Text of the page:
iTalk2Learn has opened our eyes to new possibilities by highlighting the influence of emotion and speech in students’ learning.
One of core differentiators at Whizz Education (Whizz) is the ability to engage students in the learning process using diverse, interactive content. The ability to detect and respond to students’ affective states will make the Whizz platform even more personalised for each child.
Having established long-term relationships with many schools in the UK, Whizz Education has access to the human side of user experience. So far this year, Whizz has visited six primary schools in London to capture voice recordings for the speech recognition component of iTalk2Learn. The visits have given us an opportunity to promote interest in iTalk2Learn project amongst existing ‘Whizzers’.
The children we visited were excited about the project, which is not surprising, since the latest technology trends are generally of particular interest to them. Moreover, being a part of such a substantial project as developing Automatic Speech Recognition (ASR) technology made our students even more enthusiastic, and even proud, to get involved.
Talk and Learn
Even though it seems quite unusual to talk to one’s computer screen, it is interesting to see that most children do in fact speak when they do maths! Our main aim was to make them absolutely relaxed and indifferent to everything that was going on around them while they were studying.
After the first few minutes of confusion, students ceased to notice the presence of any adults, and were happy to comment and make calculations aloud using gestures such as counting on their fingers. More importantly, they expressed thoughts and feelings around the relative difficulty of each exercise and generally became more chatty and active.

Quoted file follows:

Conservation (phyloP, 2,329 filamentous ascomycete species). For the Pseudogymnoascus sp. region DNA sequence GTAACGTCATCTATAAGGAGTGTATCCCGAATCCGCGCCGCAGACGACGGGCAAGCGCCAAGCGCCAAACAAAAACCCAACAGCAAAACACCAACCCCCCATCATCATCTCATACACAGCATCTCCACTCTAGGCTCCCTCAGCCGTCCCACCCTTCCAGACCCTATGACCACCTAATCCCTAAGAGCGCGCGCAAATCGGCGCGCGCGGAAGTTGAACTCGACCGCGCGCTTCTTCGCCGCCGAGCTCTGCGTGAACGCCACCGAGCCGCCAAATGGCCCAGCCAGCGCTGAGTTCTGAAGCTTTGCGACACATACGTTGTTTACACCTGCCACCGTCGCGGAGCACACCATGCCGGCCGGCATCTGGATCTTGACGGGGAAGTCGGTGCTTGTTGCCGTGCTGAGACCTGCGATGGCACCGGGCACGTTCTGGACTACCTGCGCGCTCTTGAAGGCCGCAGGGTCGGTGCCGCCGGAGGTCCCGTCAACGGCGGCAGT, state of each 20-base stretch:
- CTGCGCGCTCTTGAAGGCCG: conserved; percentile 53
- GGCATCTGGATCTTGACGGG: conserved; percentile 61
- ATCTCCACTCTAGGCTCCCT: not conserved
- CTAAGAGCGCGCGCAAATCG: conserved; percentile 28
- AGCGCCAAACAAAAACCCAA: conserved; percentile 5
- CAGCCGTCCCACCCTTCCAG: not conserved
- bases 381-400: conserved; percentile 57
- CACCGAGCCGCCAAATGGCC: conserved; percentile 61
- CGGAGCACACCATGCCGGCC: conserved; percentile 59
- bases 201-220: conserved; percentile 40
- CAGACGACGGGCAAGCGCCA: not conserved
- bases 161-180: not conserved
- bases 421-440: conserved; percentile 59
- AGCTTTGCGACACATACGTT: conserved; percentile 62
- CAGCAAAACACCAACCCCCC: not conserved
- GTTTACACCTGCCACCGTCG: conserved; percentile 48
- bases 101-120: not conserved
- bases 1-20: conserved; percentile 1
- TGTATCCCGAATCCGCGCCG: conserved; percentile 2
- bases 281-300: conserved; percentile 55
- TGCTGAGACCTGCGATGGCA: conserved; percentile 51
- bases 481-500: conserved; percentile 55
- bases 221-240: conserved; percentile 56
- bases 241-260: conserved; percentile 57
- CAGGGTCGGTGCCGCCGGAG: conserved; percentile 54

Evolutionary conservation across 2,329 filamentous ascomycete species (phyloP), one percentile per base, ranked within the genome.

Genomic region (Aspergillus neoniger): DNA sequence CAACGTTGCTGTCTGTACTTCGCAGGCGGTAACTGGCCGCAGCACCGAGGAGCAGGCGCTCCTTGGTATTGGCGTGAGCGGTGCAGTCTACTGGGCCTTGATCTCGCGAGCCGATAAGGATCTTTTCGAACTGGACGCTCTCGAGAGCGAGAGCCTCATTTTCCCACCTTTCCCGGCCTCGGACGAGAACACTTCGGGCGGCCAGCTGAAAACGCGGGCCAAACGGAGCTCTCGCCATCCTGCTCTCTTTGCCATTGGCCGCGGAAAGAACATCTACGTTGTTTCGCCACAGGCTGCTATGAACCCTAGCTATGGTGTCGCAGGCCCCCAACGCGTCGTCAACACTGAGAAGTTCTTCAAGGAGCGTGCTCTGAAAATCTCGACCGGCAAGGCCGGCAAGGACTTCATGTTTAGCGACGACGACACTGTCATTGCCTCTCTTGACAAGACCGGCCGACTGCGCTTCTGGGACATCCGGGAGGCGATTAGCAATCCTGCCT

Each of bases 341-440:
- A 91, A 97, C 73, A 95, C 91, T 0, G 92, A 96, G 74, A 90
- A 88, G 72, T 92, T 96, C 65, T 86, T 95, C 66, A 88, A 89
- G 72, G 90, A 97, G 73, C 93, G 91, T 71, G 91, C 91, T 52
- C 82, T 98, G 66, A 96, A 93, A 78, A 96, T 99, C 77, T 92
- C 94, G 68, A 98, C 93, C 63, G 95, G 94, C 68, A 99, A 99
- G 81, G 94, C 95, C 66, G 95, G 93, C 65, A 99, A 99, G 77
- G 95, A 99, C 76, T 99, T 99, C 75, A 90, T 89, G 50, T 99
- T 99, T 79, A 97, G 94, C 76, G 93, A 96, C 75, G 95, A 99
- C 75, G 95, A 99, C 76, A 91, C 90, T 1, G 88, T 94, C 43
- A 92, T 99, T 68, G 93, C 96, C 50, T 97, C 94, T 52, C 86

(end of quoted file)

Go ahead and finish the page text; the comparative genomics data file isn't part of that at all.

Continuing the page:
In collaboration with the University of Hildesheim (UHi) and Birkbeck College (BBK), we have developed codes to measure students’ emotions and perceived difficulty during the voice recordings. One of the potential exploitations of the iTalk2Learn project is to enable the Maths-Whizz Tutor to interact with students within and between exercises by monitoring their speech and emotions. This, in turn, will allow us to replicate the behaviour of a human tutor more closely than ever before.
In general, a virtual online tutor would accept the first question as successfully answered, ignoring how long it took to solve it, while a human tutor would notice the student’s doubts, and pick up any audio cues such as ‘not sure’, ‘maybe’ and ‘okay let’s try this’. The online tutor also allows students to proceed to the next level in the same topic, while a human tutor may assign them more questions at the same level to consolidate their knowledge.
It would be useful for virtual online tutors to be able to distinguish between students who answer a question with confidence, and those who express doubt. In this case, the iTalk2Learn platform will be able to substitute the role of a human tutor by observing any slight changes in behaviour and assigning the right task, in almost the same way as a human tutor would do. We say ‘almost’ because the research is still at a fairly early stage. The iTalk2Learn consortium is amongst the first seeking to ‘further the frontiers of online virtual tutoring’.
If you would like to get involved with voice recordings in the iTalk2Learn project, get in touch or comment on the post below!